As I recall it was a fight to keep VHF ch16 manned by a coastguardman along the US coast and lakes, the SSB channels I am pretty sure are officially completely unwatched for analog signals if at all.

      1. TLDR: It would be illegal to operate a DIY rig outside of ham bands and non-ham commercial SSB radios are a small regulated market limiting competition SDR wont change that.

    1. Most of the marine SSB HF radios are unable to transmit on 14.3kHz. Even ICOM’s M802 lacks the ability to transmit on that frequency. I find it a bit silly because in an emergency there’s almost a universal exception from seafaring nations that you can use any frequency, any power, any method to reach assistance.

      1. It’s probably that way because “anybody” can buy a Marine VHF…
        Sure, you need a License, but I can see the CB craze happening all over again… and the Emergency frequency getting polluted by “polluted” i.e. drunken, boat owners.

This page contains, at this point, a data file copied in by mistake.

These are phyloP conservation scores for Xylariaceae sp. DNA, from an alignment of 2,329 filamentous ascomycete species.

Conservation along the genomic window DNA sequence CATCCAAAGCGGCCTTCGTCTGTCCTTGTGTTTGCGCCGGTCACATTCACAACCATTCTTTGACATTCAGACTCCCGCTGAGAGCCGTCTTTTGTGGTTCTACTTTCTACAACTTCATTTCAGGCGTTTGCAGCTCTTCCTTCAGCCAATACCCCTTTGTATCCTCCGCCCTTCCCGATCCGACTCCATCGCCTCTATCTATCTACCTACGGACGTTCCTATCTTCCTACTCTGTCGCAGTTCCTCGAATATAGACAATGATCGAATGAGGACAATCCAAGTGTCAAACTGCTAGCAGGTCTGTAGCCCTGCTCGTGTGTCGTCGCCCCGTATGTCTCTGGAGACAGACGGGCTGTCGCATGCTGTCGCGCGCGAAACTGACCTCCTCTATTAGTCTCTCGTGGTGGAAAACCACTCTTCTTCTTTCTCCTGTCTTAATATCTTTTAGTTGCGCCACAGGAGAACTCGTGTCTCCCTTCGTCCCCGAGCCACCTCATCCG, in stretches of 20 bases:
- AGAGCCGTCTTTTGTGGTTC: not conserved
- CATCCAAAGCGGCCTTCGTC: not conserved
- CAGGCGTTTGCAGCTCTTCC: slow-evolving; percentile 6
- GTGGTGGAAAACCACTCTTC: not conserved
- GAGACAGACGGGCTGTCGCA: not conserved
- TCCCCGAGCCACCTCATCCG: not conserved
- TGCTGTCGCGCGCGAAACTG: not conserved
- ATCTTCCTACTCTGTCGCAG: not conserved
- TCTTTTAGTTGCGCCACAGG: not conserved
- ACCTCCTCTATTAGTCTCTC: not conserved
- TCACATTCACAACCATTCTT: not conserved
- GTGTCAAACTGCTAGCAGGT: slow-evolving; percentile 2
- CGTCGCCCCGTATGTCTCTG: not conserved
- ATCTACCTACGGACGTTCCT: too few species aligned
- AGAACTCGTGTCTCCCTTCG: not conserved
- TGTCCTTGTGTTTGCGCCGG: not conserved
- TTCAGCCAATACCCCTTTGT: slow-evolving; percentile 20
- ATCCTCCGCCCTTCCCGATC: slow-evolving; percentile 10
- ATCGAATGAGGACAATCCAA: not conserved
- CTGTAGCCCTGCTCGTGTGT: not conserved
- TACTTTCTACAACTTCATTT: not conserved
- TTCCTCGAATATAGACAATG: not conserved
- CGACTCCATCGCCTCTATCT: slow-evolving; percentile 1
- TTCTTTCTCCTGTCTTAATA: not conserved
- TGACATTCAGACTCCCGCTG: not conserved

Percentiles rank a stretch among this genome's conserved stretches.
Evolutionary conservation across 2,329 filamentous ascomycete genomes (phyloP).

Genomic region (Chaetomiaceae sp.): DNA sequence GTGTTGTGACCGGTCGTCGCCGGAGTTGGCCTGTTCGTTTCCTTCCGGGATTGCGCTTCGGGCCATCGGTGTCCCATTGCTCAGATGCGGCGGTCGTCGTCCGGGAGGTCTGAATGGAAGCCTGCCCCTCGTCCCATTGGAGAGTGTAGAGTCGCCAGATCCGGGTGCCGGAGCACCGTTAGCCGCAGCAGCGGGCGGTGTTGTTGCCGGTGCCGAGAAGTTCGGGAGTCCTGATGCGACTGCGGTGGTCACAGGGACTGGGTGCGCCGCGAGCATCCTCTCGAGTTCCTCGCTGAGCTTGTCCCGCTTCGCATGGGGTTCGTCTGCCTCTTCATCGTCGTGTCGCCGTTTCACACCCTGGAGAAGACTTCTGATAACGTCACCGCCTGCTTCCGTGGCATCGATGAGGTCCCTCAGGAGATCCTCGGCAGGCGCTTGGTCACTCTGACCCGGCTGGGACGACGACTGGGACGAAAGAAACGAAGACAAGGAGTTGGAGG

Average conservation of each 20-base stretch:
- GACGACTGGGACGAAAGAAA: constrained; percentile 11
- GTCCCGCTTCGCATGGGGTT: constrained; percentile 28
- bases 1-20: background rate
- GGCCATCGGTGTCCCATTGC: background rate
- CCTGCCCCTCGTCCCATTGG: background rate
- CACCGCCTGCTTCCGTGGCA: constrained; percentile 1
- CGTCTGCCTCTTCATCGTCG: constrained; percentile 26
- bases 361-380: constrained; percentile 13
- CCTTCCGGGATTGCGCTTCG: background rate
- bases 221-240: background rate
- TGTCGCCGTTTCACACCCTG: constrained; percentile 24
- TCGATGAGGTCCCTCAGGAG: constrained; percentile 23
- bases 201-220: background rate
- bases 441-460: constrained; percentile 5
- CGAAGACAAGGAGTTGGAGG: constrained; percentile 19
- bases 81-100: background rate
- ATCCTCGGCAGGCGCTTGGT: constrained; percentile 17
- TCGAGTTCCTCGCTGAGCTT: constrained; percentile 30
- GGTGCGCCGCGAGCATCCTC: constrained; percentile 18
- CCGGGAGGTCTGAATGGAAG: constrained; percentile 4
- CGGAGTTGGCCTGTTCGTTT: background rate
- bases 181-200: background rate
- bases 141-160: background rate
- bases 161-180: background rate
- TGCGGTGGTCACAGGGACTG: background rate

Besides, the radio manufacturers can make a second sale by selling a separate Emergency Radio and antenna B^)

  2. When I was looking into sailing and maybe having a motor boat to live on… most everyone I spoke with (including from Tiara Yachts) noted to make sure you’re drive train is brand new at least since I was looking at free boats or cheap used ones to restore. The engine is the last piece of equipment you want to die on you out at sea. I’m thinking since the hull and rest of the boat are obvious in regards to inspection issues more-so and first to be restored.

    The radio or emergency beacon seems logical to be of high quality and new too. I’d go with a superheterodyne personally from my little experience, though I’ve read some of the SDR’s are impressive. Would be interesting to see a side by side comparison and read into this more to see if is a superheterodyne transceiver and just has a SDR interface. That seems the neatest to me. Interesting article with great info looking forward to watching.